Fans of the promising Los Angeles-set crime drama Southland were devastated last fall when NBC dropped the show while it was filming its second season. Fortunately for the fans, cable channel TNT stepped in and will begin broadcasting the series tonight with a commercial-free presentation of the original pilot that includes six minutes of previously unseen material. All-new episodes will follow this March.
The series chronicles the lives and work of the Los Angeles Police Department’s officers as they patrol the city and try to keep the peace. In the earliest episodes we follow rookie cop Ben Sherman (Ben McKenzie, The OC) who is fresh out of the Academy and has been assigned to work under the supervision of the gruff and intimidating veteran John Cooper (Michael Cudlitz, Band of Brothers).
The pairing of the young and idealistic newcomer to the force with a seasoned and cynical old hand is something of a cliché in the police drama genre. Here though it is done well, largely thanks to a superb performance from Michael Cudlitz as Officer Cooper. Required to make cynical statements and to spend much of this first episode mocking Sherman, the character could easily have become a parody of itself. Instead Cudlitz shows us a man who has a cold and harsh exterior but who is more than he initially appears.
The relationship between Cooper and Sherman is not the only familiar element present in Southland. There is the cop whose marriage is on the rocks, the cop with substance abuse issues, the cop who sleeps around and the female cop who is trying to survive her misogynistic colleagues and advance her career. Fortunately while characters do match familiar TV cop archetypes they are better rounded and, as the series goes on, are each given opportunities to show other dimensions and character traits.
In an era of television in which police dramas have a tendency to focus on the technology used to solve a case instead of on the characters investigating them, Southland is a refreshing return to a more classic form of character drama. The series is as much about the relationships between the characters as it is about solving the crime.
Much like other current character dramas such as Mad Men or Damages, Southland does not attempt to make its leads appear appealing or heroic. Nor does it attempt to moralize or force a message onto its audience. Instead it lets its characters exist on screen and allows us to make up our own opinions about them and the actions they take.
Adding to Southland’s ambiguity is effective and often unnerving camera design which jerkily follows the action, sticking to close and medium shots in a documentary style. By not using establishing or long shots and by cutting quickly, scenes are given an uncomfortable immediacy as we find ourselves associating closely with the officers. This not only elevates the tension in the action sequences but it also reinforces the show’s sense of realism.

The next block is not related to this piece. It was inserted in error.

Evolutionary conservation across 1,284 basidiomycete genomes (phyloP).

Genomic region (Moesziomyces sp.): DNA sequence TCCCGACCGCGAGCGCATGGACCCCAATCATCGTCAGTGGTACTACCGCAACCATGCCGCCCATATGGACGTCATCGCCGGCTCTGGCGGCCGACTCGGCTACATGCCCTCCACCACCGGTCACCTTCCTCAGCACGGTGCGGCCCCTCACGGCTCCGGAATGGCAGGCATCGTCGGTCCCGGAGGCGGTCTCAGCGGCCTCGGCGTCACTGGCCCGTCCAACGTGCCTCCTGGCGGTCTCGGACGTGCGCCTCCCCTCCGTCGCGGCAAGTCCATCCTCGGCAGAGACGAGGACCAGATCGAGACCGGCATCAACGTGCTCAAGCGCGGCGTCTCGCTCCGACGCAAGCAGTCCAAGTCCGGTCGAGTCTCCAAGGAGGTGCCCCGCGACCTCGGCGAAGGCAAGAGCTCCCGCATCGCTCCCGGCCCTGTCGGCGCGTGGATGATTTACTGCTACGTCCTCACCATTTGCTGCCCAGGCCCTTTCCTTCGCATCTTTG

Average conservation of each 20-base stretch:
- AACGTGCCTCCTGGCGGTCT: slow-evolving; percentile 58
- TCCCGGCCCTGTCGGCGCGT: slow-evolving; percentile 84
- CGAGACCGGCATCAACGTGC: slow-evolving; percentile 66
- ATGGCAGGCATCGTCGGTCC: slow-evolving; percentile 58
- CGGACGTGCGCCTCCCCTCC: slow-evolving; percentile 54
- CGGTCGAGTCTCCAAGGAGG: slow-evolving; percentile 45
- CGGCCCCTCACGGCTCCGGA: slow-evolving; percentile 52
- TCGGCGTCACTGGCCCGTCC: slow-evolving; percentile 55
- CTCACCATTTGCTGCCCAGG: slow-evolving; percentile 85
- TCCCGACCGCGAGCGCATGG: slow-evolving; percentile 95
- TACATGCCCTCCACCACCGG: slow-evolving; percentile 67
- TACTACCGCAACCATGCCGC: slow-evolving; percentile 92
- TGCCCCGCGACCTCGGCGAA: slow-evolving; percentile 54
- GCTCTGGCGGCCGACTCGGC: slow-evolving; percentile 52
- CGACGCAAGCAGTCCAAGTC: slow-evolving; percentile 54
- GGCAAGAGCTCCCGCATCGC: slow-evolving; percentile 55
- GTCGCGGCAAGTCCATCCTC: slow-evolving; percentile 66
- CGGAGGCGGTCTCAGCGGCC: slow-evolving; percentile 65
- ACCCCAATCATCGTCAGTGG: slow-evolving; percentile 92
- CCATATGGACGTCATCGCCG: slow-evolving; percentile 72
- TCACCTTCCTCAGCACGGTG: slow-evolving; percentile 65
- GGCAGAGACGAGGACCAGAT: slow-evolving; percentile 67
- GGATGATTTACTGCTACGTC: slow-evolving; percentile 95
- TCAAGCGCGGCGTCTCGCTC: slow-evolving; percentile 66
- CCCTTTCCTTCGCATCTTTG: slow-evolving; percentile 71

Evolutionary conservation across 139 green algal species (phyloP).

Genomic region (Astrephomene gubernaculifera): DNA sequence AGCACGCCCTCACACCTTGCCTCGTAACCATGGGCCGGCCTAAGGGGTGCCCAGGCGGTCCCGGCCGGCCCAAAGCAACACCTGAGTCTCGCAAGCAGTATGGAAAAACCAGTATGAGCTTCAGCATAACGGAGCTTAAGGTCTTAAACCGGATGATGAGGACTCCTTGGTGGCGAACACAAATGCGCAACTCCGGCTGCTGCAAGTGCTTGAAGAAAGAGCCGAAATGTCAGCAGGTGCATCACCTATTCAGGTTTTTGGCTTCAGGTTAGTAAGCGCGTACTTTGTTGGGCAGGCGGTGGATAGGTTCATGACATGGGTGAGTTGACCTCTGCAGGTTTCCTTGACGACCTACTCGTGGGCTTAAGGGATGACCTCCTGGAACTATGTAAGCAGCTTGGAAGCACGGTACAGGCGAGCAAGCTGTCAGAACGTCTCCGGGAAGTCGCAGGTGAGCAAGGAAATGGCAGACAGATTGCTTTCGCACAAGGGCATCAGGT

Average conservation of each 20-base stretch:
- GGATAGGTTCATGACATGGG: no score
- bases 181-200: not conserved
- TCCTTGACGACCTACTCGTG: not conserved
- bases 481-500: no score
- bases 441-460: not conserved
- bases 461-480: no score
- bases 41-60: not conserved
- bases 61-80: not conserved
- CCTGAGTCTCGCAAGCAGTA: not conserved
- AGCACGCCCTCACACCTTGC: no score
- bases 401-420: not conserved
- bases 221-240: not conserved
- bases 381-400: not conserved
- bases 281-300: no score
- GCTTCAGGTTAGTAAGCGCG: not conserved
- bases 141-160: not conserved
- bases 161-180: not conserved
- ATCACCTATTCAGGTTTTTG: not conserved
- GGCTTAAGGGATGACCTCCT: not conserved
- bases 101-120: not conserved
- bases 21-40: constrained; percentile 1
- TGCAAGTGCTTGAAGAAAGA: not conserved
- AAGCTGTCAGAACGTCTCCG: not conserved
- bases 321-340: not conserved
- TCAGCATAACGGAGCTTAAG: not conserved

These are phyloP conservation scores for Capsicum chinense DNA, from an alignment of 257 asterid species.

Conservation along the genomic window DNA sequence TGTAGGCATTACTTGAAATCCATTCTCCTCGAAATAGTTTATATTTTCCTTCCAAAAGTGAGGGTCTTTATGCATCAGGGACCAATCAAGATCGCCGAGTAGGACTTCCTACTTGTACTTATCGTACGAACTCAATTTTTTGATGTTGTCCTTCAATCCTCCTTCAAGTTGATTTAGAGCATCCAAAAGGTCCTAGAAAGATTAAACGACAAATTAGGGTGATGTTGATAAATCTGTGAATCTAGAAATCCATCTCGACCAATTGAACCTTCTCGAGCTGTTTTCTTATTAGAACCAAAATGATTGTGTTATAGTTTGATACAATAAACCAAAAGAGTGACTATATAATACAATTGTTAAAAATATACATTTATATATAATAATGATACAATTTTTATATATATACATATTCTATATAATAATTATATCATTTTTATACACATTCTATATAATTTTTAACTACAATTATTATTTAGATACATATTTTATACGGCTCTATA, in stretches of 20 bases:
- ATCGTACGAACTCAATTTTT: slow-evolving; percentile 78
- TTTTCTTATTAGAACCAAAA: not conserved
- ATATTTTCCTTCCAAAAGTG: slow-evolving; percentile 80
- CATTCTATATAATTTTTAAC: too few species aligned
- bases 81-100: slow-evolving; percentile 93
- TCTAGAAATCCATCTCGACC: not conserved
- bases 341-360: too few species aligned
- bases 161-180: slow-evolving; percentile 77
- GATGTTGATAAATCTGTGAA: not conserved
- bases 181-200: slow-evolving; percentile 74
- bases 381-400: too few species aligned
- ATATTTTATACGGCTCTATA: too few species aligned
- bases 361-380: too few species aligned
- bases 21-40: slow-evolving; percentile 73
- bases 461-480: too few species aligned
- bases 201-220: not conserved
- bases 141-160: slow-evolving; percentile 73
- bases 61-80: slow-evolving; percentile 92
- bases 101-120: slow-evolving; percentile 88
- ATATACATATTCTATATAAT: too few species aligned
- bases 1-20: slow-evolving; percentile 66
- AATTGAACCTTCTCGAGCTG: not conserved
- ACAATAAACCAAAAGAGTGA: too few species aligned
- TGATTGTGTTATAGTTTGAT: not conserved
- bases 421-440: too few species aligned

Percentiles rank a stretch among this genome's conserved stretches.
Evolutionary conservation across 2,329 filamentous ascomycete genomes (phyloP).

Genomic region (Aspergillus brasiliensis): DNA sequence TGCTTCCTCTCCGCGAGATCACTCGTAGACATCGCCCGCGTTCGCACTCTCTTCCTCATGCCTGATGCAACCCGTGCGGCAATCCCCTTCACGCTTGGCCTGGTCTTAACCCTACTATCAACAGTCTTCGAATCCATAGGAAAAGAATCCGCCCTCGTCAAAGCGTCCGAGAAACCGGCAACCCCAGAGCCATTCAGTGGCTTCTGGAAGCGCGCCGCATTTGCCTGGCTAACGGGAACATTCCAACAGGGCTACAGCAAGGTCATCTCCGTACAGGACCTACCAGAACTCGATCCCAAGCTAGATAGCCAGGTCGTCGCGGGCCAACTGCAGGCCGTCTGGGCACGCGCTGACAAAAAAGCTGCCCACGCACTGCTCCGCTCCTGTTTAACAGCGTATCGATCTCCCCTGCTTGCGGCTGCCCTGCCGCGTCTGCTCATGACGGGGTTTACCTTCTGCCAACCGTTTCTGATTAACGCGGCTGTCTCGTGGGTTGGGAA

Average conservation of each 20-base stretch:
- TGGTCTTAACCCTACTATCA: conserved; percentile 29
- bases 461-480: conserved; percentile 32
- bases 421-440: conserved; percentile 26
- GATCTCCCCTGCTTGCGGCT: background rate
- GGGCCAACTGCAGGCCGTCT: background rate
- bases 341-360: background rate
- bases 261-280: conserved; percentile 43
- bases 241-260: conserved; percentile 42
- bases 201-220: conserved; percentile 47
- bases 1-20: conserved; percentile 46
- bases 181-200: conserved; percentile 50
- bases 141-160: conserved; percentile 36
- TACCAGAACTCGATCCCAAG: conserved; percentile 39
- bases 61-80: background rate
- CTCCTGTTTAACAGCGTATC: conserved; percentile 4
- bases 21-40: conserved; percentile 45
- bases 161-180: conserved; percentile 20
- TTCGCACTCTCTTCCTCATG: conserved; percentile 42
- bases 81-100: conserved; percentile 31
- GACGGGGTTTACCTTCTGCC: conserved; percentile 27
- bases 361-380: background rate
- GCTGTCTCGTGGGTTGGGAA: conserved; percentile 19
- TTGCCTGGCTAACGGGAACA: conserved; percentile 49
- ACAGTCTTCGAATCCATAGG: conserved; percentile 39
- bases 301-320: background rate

Building on that sense is Southland’s extensive use of location work. Shot on the streets of Los Angeles, the show brings its setting to life and helps us to place the crimes we see in the context of the communities in which they occur. The result is that the city seems bigger and all the more intimidating while we are reminded of just how stretched the officers and police resources are.
While Southland adopts a cold tone towards its protagonists, its scripts do contain considerable quantities of sardonic, dark humor. Much of this is very funny, particularly lines muttered by Officer Cooper, yet on occasion lines and situations seem forced as though present to lighten the otherwise grim tone. Fortunately such missteps are few and far between.
Some might be disappointed that Southland does not stretch our understanding of the police show genre. They would have a point as the series uses many of the clichés found in previous police shows or films. However what makes the show special is its emphasis on building believable characters and giving its audience a sense of the challenges of policing in a city, instead of crime-solving technology or sensationalist plot twists.
The result is one of the most engaging police dramas in recent years, albeit one that seemed to have reached an end prematurely last fall. Its move to cable should offer the show a fresh start and an audience more in tune with its style of dark character drama. Though it won’t be for everyone, Southland is entertaining and well-written enough to be worth another look.
– Aidan Brack
Beginning with the Extended, Commercial-Free Premiere Tuesday, Jan. 12, Only on TNT at 10/9c.